I have written two blogs about things that surprised me about Bellingham after my first year here. This one…..then this one. Since then I have continuously thought of other things I should have added to those lists, so here it goes AGAIN, more things that are different about Bellingham. This time I am going to include things that are maybe less factual, and more opinion based, or more my personal experience based. I will be curious if others can relate, so please let me know in the comments.
More ways Bellingham is Unique
You can wear whatever you want, wherever you want. I adore this about Bellingham. There are places here that are more upscale than your average brewery or coffee shop, but you can still go there directly from your long sweaty hike, and no one will give you a second glance. Makeworth is an upscale coffee house, so is Camber. The Fork is on the north side of Lake Whatcom, and a perfect place to stop and eat after walking the Hertz Trail. I have heard that some people hate this about Bellingham, they would like to get dressed up every once in a while. Not me, I love it. I love that I am not judged by what I am wearing, or my appearance in any way. Some people dress better than others, and sometimes your neighbor could be mistaken for a homeless person.
Gray is everywhere here! In my first blog I wrote about the abundance of red haired people in the area. There is also an abundance of gray haired peopled as well. In my past experience, anyone with gray hair was old, or definitely in the later part of middle age. Not so here. There are very young people that dye their hair gray, but there are also lots of 20 or 30 somethings that have gone gray prematurely…and they rock that gray hair. I have combed my memory for ANYONE, no matter what age, that I knew before moving here with gray or white hair. I can only thing of very few, and none under the age of 70 years old. Here, I have had to learn to judge a person’s age by other things besides hair, and it is STILL confusing to my brain occasionally. As my temples are coming in completely white in my late 40’s I enjoy thinking of just letting what will be, be. Again, no judgement, and it is wonderful.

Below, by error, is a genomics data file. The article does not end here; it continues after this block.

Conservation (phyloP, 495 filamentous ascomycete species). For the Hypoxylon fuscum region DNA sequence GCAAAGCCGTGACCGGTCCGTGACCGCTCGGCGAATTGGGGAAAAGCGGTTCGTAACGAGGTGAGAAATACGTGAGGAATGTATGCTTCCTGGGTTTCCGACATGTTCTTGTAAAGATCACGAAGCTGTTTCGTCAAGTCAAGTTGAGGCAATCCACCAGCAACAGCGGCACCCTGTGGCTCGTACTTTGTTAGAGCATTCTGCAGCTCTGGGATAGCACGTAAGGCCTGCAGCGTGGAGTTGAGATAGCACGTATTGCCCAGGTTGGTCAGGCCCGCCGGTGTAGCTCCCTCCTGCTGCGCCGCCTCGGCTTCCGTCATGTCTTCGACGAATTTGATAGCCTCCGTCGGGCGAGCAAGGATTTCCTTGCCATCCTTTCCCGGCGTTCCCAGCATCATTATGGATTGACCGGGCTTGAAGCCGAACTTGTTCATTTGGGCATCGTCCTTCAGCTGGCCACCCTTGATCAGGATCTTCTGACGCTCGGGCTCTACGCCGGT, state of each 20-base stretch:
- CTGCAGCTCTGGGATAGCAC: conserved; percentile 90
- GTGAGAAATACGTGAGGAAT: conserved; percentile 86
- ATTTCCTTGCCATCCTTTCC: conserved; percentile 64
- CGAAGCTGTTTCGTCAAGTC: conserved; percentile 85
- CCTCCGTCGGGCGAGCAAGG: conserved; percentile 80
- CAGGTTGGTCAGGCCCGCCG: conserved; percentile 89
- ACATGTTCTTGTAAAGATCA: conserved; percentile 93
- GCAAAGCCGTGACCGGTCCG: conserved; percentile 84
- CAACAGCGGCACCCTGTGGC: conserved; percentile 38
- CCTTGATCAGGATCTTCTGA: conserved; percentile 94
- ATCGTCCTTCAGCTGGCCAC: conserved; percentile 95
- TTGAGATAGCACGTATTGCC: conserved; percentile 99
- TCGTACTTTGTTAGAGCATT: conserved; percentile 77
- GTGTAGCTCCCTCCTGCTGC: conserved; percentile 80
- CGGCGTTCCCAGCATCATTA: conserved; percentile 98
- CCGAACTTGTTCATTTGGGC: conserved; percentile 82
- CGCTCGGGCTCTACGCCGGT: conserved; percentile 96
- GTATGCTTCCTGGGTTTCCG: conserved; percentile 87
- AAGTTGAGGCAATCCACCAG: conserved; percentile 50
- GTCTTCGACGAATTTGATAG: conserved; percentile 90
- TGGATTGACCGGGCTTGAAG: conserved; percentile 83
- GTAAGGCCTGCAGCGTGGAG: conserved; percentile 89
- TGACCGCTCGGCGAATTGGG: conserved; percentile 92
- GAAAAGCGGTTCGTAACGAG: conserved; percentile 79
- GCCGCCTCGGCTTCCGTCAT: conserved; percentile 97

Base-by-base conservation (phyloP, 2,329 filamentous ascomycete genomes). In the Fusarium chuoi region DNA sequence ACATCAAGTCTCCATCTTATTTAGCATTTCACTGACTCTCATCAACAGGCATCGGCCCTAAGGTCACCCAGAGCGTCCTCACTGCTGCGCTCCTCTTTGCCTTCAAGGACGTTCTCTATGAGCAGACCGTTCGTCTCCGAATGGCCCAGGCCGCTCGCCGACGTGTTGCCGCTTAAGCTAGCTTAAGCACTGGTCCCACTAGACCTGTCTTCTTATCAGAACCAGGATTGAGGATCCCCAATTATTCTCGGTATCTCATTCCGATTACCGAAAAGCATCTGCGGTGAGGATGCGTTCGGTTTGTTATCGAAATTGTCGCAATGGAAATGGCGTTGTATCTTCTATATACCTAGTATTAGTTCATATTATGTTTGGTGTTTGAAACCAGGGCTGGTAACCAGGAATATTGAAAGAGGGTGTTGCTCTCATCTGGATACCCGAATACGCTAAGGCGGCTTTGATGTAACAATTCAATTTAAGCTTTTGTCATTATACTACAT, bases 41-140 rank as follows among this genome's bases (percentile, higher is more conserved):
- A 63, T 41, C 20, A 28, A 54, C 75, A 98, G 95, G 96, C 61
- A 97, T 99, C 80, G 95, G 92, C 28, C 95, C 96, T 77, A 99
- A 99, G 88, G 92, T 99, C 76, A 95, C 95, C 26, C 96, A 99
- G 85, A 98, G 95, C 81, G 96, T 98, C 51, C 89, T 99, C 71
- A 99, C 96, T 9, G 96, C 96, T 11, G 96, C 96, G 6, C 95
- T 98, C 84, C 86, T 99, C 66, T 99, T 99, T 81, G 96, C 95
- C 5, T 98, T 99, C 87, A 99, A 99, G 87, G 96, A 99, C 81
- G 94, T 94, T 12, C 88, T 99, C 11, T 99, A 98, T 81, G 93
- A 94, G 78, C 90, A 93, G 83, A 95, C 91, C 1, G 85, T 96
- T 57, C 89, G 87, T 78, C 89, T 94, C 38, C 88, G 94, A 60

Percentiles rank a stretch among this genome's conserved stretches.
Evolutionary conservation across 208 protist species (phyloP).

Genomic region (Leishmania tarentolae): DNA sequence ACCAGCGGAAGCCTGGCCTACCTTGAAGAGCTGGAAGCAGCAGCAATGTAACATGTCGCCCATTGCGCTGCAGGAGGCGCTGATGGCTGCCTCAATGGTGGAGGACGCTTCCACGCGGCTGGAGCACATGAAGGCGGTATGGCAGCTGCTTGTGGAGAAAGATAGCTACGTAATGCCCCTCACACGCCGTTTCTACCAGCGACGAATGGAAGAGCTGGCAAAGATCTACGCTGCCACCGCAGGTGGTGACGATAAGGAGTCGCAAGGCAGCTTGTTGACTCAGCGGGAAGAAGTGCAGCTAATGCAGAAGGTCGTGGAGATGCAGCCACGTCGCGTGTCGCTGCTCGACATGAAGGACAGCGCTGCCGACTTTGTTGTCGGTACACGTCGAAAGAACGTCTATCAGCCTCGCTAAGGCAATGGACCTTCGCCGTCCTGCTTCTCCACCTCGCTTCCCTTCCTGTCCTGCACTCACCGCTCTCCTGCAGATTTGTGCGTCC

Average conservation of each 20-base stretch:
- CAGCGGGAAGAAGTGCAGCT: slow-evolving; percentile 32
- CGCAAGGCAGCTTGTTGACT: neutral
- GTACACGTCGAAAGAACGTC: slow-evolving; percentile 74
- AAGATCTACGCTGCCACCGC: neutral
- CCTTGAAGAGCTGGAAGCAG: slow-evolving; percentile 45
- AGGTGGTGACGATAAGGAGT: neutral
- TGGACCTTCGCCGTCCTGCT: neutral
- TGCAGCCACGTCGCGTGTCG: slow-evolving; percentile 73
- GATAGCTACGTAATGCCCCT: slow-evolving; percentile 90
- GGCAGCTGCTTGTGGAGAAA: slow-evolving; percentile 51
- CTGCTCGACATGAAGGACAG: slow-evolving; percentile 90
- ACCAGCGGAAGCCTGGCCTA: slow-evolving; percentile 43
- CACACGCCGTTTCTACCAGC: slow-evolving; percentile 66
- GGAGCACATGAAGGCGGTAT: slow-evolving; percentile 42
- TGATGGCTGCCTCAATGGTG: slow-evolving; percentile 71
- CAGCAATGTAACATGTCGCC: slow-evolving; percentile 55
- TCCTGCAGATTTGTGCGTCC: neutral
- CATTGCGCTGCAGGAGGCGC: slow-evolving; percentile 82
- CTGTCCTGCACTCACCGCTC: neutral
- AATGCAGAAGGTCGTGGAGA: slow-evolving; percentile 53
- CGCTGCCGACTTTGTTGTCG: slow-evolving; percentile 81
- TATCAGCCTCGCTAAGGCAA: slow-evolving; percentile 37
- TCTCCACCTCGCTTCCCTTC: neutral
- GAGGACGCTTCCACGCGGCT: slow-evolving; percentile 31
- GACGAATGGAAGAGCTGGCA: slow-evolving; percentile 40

Your car isn’t a reflection of…anything really. People’s personal vehicles don’t seem to have anything to do with their personal finances or what they do for a living. The few attorneys I know ride their bicycles everywhere, and from professors at Western to doctors…everyone seems to drive one of a very few types of vehicles. What kinds of vehicles will you see here? Lots of Toyotas…mostly Prius’ and Tacomas. Lots of Subarus, lots of Hondas, and the occasional Tesla. I have a Nissan, but not the fully electric LEAF which is more common than my Altima. Also, if you get in a fender bender, scratch your paint, have a dent or two…no reason to repair them it appears. Everyone drives vehicles with scratches, dents, and missing paint.
Dogs seem to be more important here than, (dare I say it?), children. I am ok with this, kids are super annoying and dogs usually aren’t. Just kidding, kind of. But for all of the focus on buying local and rescuing dogs….it sure seems that most of the dogs here come from a breeder. There is every type of dog in the world here, mixed with a poodle, for sale for several hundred dollars. Mixed mutts that were found wandering the street half starved and dying of thirst like my own don’t seem to be the rescues that people are rescuing here in Bellingham. No judgement, poodle mixes are usually wonderful dogs. Dogs are welcome here in businesses, restaurants, fairs, tours….just about everywhere. Just make sure you bring your poop bags, and you dispose of those bags correctly.